How is this alchemy wrought? Pita transports us to Italy, to the Nineteenth Century, to a small town. The performance begins with the Little Matchgirl herself, a joyous creation wonderfully brought to life by Corey Annand, joined quickly by friends and foes, the lampman Ashley Morgan Davies, her rival matchsellers, and the obnoxious Donnarumma Family. The overwhelming vividness of the characters, and their depiction in dance and song is a triumph of interpretation and engages the audience instantly and overwhelmingly.

This is Commedia del Arte meeting Marcel Marceau delivered at a pace, and with a delicacy and coordination of dance that is quite exquisite. The facial expressions of the characters are an endless stream of vignettes that endlessly reinforce the message of the story. There are moments of almost unbearable cruelty – when the rival matchsellers tie up the Little Matchgirl to the lamp post and steal her shoes, the mindless, thoughtless casual cruelty of the child of the Donnarumma family who strike all her matches and deprive her in one second of a living, of warmth, and ultimately of life itself. The taunting of her even with a piece of cooked meat, the slamming of the door against her, so she could only peer in at the warmth and plenty, tore at the heartstrings. Nor was the audience spared the shunning of the Little Matchgirl depicted at its most extreme when the Mother of the family, comes into physical contact with her, and almost faints. This is the point at which the audience is jolted into real discomfort. For here is an attitude which brings shame to the beholder, and yet an uncomfortable self-questioning too perhaps.

So how does Pita avoid having an audience of adults and children alike overhelmed by the tragedy of it all? Partly it is the pace of the performance. The audience is swept forward from memorable scene to memorable scene. This is a rich and colour-filled confection, that entertains at every moment, but entertains in the fullest sense of that word. The audience do not have time to freeze frame their emotions before the story moves on. Yet every one is full to the brim with significance. The graveyard scene when the Little Matchgirl dies is but one, for every scene has it. At every turn the dancing and singing never fail. The music composed by Frank Moon is eery, evocative, and powerful.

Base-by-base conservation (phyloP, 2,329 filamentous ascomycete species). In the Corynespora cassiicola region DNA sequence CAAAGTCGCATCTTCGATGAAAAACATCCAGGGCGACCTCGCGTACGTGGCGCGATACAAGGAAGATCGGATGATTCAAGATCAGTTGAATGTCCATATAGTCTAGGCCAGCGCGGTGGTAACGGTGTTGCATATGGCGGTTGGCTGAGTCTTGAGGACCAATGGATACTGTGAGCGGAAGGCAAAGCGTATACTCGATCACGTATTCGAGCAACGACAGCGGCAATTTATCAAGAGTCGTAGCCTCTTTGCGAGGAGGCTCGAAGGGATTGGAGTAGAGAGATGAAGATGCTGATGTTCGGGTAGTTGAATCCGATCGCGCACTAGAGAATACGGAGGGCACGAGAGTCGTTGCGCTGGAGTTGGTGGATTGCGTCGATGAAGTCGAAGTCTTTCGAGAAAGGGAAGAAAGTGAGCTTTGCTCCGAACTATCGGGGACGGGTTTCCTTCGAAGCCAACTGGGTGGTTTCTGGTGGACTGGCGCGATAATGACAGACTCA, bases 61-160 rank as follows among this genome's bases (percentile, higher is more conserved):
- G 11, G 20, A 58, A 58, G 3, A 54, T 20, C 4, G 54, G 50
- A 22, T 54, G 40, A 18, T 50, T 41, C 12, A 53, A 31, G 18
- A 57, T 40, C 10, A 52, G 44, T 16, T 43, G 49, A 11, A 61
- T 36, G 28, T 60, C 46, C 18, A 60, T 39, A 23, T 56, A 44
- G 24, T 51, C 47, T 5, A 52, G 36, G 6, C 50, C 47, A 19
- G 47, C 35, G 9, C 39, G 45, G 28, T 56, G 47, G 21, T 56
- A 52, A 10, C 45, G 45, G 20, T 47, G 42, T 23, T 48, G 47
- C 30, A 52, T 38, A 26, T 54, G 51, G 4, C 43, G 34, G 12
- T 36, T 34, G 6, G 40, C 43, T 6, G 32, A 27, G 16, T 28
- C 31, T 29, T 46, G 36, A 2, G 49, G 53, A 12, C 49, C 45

At its finale, Pita does that creative conjuring trick that marks out greatness...The Little Matchgirl is transported to The Moon, where, robed in simple yet beautiful garments, she entertains the astronauts of the 1969 Moon Landing.

The theatrical device enabling this tranportation is consummate: On earth, the Little Matchgirl gazes at The Moon. She then rotates its great disc to reveal The Earth. She reminds the audience that behind the circumstance of her poverty, she was valuable, special and unique. Leaving the theatre, this critic wondered if this might translate into audience awareness. Remembering the rain-soaked street-sleeper at the nearby Angel Underground Station I hoped so. A joyful Christmas to you all. But if you can, go and see this before it ends on 29th December.

Reviewer - Raymond Armstrong
on - 18/12/19

THEATRE REVIEW: The Secret Of Christmas Eve - The Library Theatre, Oldham.


Oldham Theatre Workshop is a company I have been following for a few years now, and have always been a huge advocate of their work with children and young people, and the productions they do with them are amazing. I think this though will only be the second year running that I have seen a production from their Adult Professional Acting Company.

This original musical was produced in cooperation with Oldham Libraries, and was written by Associate Writer for OTW, Sarah Nelson, with music composed by OTW's director, James Atherton. It's a very Christmassy story, and one that seems to come right out of a Victorian children's fairystory book. It's very twee, and certainly it appeals to young girls, but I can't imagine this story being something young lads would sit through quite the same. In this evening's audience I was sitting close to a whole bunch of Brownies, and even they were very restless and fidgety after about the first 40 minutes of the first act.